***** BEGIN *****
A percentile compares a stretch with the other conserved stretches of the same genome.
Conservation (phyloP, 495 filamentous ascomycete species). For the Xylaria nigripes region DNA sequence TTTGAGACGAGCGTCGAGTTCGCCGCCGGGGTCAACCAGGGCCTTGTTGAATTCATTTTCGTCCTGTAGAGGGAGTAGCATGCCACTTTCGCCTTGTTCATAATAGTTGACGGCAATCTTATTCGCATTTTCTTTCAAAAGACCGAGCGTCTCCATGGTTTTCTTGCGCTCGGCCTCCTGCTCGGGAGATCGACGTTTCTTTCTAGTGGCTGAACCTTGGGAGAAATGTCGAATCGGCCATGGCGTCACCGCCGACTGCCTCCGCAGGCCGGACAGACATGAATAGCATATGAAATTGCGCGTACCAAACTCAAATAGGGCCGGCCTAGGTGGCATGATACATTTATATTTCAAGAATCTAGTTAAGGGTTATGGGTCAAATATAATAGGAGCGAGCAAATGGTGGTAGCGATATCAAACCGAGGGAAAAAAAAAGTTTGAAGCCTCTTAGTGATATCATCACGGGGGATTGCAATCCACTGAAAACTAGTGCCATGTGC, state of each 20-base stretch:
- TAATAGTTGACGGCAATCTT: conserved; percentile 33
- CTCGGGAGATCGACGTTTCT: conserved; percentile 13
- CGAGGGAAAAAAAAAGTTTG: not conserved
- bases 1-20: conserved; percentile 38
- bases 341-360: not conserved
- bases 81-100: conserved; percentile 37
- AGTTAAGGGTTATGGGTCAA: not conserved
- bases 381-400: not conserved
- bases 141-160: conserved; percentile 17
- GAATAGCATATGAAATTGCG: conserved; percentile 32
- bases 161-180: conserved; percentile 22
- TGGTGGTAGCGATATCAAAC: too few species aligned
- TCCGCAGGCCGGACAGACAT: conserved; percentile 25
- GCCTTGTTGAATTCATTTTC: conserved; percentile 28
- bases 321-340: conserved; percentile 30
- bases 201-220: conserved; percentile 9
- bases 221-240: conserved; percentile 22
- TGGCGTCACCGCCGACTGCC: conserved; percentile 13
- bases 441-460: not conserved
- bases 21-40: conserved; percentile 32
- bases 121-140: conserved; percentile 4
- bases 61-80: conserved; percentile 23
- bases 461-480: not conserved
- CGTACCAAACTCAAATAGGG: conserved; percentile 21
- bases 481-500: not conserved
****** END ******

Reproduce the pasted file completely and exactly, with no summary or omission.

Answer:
A percentile compares a stretch with the other conserved stretches of the same genome.
Conservation (phyloP, 495 filamentous ascomycete species). For the Xylaria nigripes region DNA sequence TTTGAGACGAGCGTCGAGTTCGCCGCCGGGGTCAACCAGGGCCTTGTTGAATTCATTTTCGTCCTGTAGAGGGAGTAGCATGCCACTTTCGCCTTGTTCATAATAGTTGACGGCAATCTTATTCGCATTTTCTTTCAAAAGACCGAGCGTCTCCATGGTTTTCTTGCGCTCGGCCTCCTGCTCGGGAGATCGACGTTTCTTTCTAGTGGCTGAACCTTGGGAGAAATGTCGAATCGGCCATGGCGTCACCGCCGACTGCCTCCGCAGGCCGGACAGACATGAATAGCATATGAAATTGCGCGTACCAAACTCAAATAGGGCCGGCCTAGGTGGCATGATACATTTATATTTCAAGAATCTAGTTAAGGGTTATGGGTCAAATATAATAGGAGCGAGCAAATGGTGGTAGCGATATCAAACCGAGGGAAAAAAAAAGTTTGAAGCCTCTTAGTGATATCATCACGGGGGATTGCAATCCACTGAAAACTAGTGCCATGTGC, state of each 20-base stretch:
- TAATAGTTGACGGCAATCTT: conserved; percentile 33
- CTCGGGAGATCGACGTTTCT: conserved; percentile 13
- CGAGGGAAAAAAAAAGTTTG: not conserved
- bases 1-20: conserved; percentile 38
- bases 341-360: not conserved
- bases 81-100: conserved; percentile 37
- AGTTAAGGGTTATGGGTCAA: not conserved
- bases 381-400: not conserved
- bases 141-160: conserved; percentile 17
- GAATAGCATATGAAATTGCG: conserved; percentile 32
- bases 161-180: conserved; percentile 22
- TGGTGGTAGCGATATCAAAC: too few species aligned
- TCCGCAGGCCGGACAGACAT: conserved; percentile 25
- GCCTTGTTGAATTCATTTTC: conserved; percentile 28
- bases 321-340: conserved; percentile 30
- bases 201-220: conserved; percentile 9
- bases 221-240: conserved; percentile 22
- TGGCGTCACCGCCGACTGCC: conserved; percentile 13
- bases 441-460: not conserved
- bases 21-40: conserved; percentile 32
- bases 121-140: conserved; percentile 4
- bases 61-80: conserved; percentile 23
- bases 461-480: not conserved
- CGTACCAAACTCAAATAGGG: conserved; percentile 21
- bases 481-500: not conserved